US chat-show host Jon Stewart has denied accusing Harry Potter author JK Rowling of anti-Semitism in comments he made on a podcast last month.
The satirist compared goblins who run Gringotts bank in the series of fantasy novels and films to characters in a 1903 anti-Semitic publication.
He has now said the conversation played on the podcast was meant to be “light hearted” and he “does not think the Harry Potter movies are anti-Semitic”.
Rowling has not responded.
What did Jon Stewart say on the podcast?
The US comic, who used to host The Daily Show, now presents Apple TV series The Problem with Jon Stewart and its accompanying podcast.
In a December episode of the podcast, Stewart discussed scenes from the Harry Potter film series, set in the magical bank Gringotts.
In Rowling’s hugely successful books and the subsequent films, the goblins who run the bank are depicted as ill tempered, diminutive creatures who are the guardians of the gold.
The first book describes one as “about a head shorter than Harry”.
“He had a swarthy, clever face, a pointed beard, and Harry noticed, very long fingers and feet,” it says.
In the “Harry Potter” universe, goblins work at and run the Gringotts Bank. Stewart drew a comparison between the goblins and the anti-Semitic illustrations featured in the 1903 book “The Protocols of the Elders of Zion.” https://t.co/7Xx9aAiblU pic.twitter.com/g3U2D9tRhg
— Variety (@Variety) January 5, 2022
Accusations the characters are anti-Semitic have rumbled on for several years.
Some have suggested the depiction is based on caricatures of Jews from The Protocols of the Elders of Zion, first published in 1903, which purports to reveal a Jewish plan for world domination.
Speaking on the podcast, Stewart said he had had conversations about the book with people reluctant to acknowledge the resemblance.
“[People think,] ‘Oh, that’s a character from Harry Potter,’ [and] you’re like, ‘No, that’s a caricature of a Jew from an anti-Semitic piece of literature.’ JK Rowling was like, ‘Can we get these guys to run our bank?'” Stewart said.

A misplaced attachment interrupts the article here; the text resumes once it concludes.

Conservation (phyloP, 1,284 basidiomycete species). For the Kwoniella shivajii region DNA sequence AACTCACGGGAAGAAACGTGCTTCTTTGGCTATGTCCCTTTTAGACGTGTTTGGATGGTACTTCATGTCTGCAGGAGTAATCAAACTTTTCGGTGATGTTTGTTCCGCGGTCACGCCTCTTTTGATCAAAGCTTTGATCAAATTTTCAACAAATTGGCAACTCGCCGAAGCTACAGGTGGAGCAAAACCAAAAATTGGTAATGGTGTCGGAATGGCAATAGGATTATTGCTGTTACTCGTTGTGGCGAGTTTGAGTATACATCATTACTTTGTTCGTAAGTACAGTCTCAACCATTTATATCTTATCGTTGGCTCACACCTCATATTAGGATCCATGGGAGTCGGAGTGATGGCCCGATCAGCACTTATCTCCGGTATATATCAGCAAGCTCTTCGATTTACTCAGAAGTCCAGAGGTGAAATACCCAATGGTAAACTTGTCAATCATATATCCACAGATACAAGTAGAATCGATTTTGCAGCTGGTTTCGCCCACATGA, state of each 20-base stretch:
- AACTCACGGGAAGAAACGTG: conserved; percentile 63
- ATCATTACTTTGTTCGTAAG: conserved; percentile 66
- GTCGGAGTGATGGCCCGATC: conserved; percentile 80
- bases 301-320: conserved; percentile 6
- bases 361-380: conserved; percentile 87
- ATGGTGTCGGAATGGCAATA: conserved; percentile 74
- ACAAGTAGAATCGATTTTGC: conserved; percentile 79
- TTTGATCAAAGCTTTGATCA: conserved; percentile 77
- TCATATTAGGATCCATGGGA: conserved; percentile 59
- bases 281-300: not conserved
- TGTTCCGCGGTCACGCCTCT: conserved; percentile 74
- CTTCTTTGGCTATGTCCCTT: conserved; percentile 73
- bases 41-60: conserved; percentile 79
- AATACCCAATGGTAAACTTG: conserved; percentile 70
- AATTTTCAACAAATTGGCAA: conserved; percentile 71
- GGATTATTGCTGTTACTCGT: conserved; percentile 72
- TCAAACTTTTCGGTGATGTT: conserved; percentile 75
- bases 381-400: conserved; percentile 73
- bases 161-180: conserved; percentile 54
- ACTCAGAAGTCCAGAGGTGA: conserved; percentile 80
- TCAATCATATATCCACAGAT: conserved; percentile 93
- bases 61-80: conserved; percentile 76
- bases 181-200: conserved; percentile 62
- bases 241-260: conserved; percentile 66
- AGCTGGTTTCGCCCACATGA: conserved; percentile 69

“It was one of those things where I saw it on the screen and I was expecting the crowd to be like, ‘Holy [expletive], she did not, in a wizarding world, just throw Jews in there to run the underground bank.'”
Rowling, who has previously spoken out against anti-Semitism, was actively involved in the film series and has a producer credit on the final two films, as well as the Fantastic Beasts spin-offs.
What has Stewart said now?
Stewart has now said the conversation was meant to be “light hearted” and denied accusing Rowling of anti-Semitism.
News outlets had “piled into this ridiculously out-of-context nonsense” and he did not want the franchise censored “in any way”, the comedian said.
Speaking in a video posted on Twitter, he said: “There is no reasonable person that could have watched it and not seen it as a light-hearted conversation amongst colleagues and chums.
“Having a laugh, enjoying ourselves about Harry Potter and my experience watching for the first time in the theatre as Jewish guy and how some tropes are so embedded in society that they’re basically invisible even in a considered process like movie-making.
“This morning, I wake up, it’s trending on Twitter, and here’s the headline… ‘Jon Stewart accuses JK Rowling of anti-Semitism’.
“So let me just say this super-clearly, as clearly as I can, ‘Hello, my name is Jon Stewart. I do not think JK Rowling is anti-Semitic. I do not think the Harry Potter movies are anti-Semitic.’
“I really love the Harry Potter movies, probably too much for a gentleman of my considerable age.
“I cannot stress this enough – I am not accusing JK Rowling of being anti-Semitic. She need not answer to any of it. I don’t want the Harry Potter movies censored in any way. It was a light-hearted conversation.”
Representatives for Rowling said she would not be commenting on Stewart’s remarks.